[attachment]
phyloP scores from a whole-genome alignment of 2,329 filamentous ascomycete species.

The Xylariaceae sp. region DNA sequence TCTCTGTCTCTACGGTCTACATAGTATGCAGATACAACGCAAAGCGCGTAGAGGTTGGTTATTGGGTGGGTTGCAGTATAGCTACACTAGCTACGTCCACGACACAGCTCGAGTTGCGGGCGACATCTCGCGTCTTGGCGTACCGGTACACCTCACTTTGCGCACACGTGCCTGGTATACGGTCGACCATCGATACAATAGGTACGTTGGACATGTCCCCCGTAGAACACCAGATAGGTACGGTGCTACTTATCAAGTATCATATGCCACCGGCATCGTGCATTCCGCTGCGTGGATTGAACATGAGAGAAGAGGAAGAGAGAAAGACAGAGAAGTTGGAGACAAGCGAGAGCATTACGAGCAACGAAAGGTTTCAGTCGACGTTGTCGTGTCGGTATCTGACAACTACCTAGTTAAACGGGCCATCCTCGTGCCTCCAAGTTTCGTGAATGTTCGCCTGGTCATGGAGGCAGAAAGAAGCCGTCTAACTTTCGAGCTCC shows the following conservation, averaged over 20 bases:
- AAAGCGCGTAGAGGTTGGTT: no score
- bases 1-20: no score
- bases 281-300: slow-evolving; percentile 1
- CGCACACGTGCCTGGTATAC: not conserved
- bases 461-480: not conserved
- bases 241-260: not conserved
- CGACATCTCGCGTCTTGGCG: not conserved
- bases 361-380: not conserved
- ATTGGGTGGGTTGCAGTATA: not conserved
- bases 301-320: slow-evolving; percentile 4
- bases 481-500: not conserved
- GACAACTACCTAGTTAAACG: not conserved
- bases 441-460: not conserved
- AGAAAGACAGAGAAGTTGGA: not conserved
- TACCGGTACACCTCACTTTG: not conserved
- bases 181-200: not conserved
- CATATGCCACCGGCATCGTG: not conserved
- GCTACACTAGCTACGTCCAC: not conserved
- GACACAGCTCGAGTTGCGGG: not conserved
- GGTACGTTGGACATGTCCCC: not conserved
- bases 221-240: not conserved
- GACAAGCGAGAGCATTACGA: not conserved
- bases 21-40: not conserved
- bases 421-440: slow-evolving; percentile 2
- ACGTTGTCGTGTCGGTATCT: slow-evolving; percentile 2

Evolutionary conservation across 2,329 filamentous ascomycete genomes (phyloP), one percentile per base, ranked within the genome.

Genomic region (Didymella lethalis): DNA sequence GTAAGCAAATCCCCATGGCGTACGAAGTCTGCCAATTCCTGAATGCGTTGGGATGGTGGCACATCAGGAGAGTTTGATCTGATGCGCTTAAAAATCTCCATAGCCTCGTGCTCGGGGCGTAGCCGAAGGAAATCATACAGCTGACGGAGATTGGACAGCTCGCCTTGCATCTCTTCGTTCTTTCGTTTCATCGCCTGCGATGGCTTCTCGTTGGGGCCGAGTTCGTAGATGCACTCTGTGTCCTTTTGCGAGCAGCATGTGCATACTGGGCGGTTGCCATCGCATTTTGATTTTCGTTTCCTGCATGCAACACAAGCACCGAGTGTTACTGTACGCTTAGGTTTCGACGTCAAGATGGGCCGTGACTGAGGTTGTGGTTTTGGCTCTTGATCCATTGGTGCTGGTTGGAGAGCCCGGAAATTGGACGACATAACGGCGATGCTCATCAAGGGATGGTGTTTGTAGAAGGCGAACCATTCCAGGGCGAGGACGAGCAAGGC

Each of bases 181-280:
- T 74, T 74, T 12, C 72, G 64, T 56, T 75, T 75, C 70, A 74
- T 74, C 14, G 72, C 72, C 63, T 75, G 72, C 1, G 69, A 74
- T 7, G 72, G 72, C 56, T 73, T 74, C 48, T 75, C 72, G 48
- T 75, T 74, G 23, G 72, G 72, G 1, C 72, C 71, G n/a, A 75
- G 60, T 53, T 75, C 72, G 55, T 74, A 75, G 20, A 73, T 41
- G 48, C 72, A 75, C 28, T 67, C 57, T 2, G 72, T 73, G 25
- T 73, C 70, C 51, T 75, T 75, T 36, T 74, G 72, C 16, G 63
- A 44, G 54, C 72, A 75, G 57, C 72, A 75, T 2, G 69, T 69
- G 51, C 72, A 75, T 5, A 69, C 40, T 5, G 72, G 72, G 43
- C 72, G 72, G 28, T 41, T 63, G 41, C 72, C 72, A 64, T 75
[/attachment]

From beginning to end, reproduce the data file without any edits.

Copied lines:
phyloP scores from a whole-genome alignment of 2,329 filamentous ascomycete species.

The Xylariaceae sp. region DNA sequence TCTCTGTCTCTACGGTCTACATAGTATGCAGATACAACGCAAAGCGCGTAGAGGTTGGTTATTGGGTGGGTTGCAGTATAGCTACACTAGCTACGTCCACGACACAGCTCGAGTTGCGGGCGACATCTCGCGTCTTGGCGTACCGGTACACCTCACTTTGCGCACACGTGCCTGGTATACGGTCGACCATCGATACAATAGGTACGTTGGACATGTCCCCCGTAGAACACCAGATAGGTACGGTGCTACTTATCAAGTATCATATGCCACCGGCATCGTGCATTCCGCTGCGTGGATTGAACATGAGAGAAGAGGAAGAGAGAAAGACAGAGAAGTTGGAGACAAGCGAGAGCATTACGAGCAACGAAAGGTTTCAGTCGACGTTGTCGTGTCGGTATCTGACAACTACCTAGTTAAACGGGCCATCCTCGTGCCTCCAAGTTTCGTGAATGTTCGCCTGGTCATGGAGGCAGAAAGAAGCCGTCTAACTTTCGAGCTCC shows the following conservation, averaged over 20 bases:
- AAAGCGCGTAGAGGTTGGTT: no score
- bases 1-20: no score
- bases 281-300: slow-evolving; percentile 1
- CGCACACGTGCCTGGTATAC: not conserved
- bases 461-480: not conserved
- bases 241-260: not conserved
- CGACATCTCGCGTCTTGGCG: not conserved
- bases 361-380: not conserved
- ATTGGGTGGGTTGCAGTATA: not conserved
- bases 301-320: slow-evolving; percentile 4
- bases 481-500: not conserved
- GACAACTACCTAGTTAAACG: not conserved
- bases 441-460: not conserved
- AGAAAGACAGAGAAGTTGGA: not conserved
- TACCGGTACACCTCACTTTG: not conserved
- bases 181-200: not conserved
- CATATGCCACCGGCATCGTG: not conserved
- GCTACACTAGCTACGTCCAC: not conserved
- GACACAGCTCGAGTTGCGGG: not conserved
- GGTACGTTGGACATGTCCCC: not conserved
- bases 221-240: not conserved
- GACAAGCGAGAGCATTACGA: not conserved
- bases 21-40: not conserved
- bases 421-440: slow-evolving; percentile 2
- ACGTTGTCGTGTCGGTATCT: slow-evolving; percentile 2

Evolutionary conservation across 2,329 filamentous ascomycete genomes (phyloP), one percentile per base, ranked within the genome.

Genomic region (Didymella lethalis): DNA sequence GTAAGCAAATCCCCATGGCGTACGAAGTCTGCCAATTCCTGAATGCGTTGGGATGGTGGCACATCAGGAGAGTTTGATCTGATGCGCTTAAAAATCTCCATAGCCTCGTGCTCGGGGCGTAGCCGAAGGAAATCATACAGCTGACGGAGATTGGACAGCTCGCCTTGCATCTCTTCGTTCTTTCGTTTCATCGCCTGCGATGGCTTCTCGTTGGGGCCGAGTTCGTAGATGCACTCTGTGTCCTTTTGCGAGCAGCATGTGCATACTGGGCGGTTGCCATCGCATTTTGATTTTCGTTTCCTGCATGCAACACAAGCACCGAGTGTTACTGTACGCTTAGGTTTCGACGTCAAGATGGGCCGTGACTGAGGTTGTGGTTTTGGCTCTTGATCCATTGGTGCTGGTTGGAGAGCCCGGAAATTGGACGACATAACGGCGATGCTCATCAAGGGATGGTGTTTGTAGAAGGCGAACCATTCCAGGGCGAGGACGAGCAAGGC

Each of bases 181-280:
- T 74, T 74, T 12, C 72, G 64, T 56, T 75, T 75, C 70, A 74
- T 74, C 14, G 72, C 72, C 63, T 75, G 72, C 1, G 69, A 74
- T 7, G 72, G 72, C 56, T 73, T 74, C 48, T 75, C 72, G 48
- T 75, T 74, G 23, G 72, G 72, G 1, C 72, C 71, G n/a, A 75
- G 60, T 53, T 75, C 72, G 55, T 74, A 75, G 20, A 73, T 41
- G 48, C 72, A 75, C 28, T 67, C 57, T 2, G 72, T 73, G 25
- T 73, C 70, C 51, T 75, T 75, T 36, T 74, G 72, C 16, G 63
- A 44, G 54, C 72, A 75, G 57, C 72, A 75, T 2, G 69, T 69
- G 51, C 72, A 75, T 5, A 69, C 40, T 5, G 72, G 72, G 43
- C 72, G 72, G 28, T 41, T 63, G 41, C 72, C 72, A 64, T 75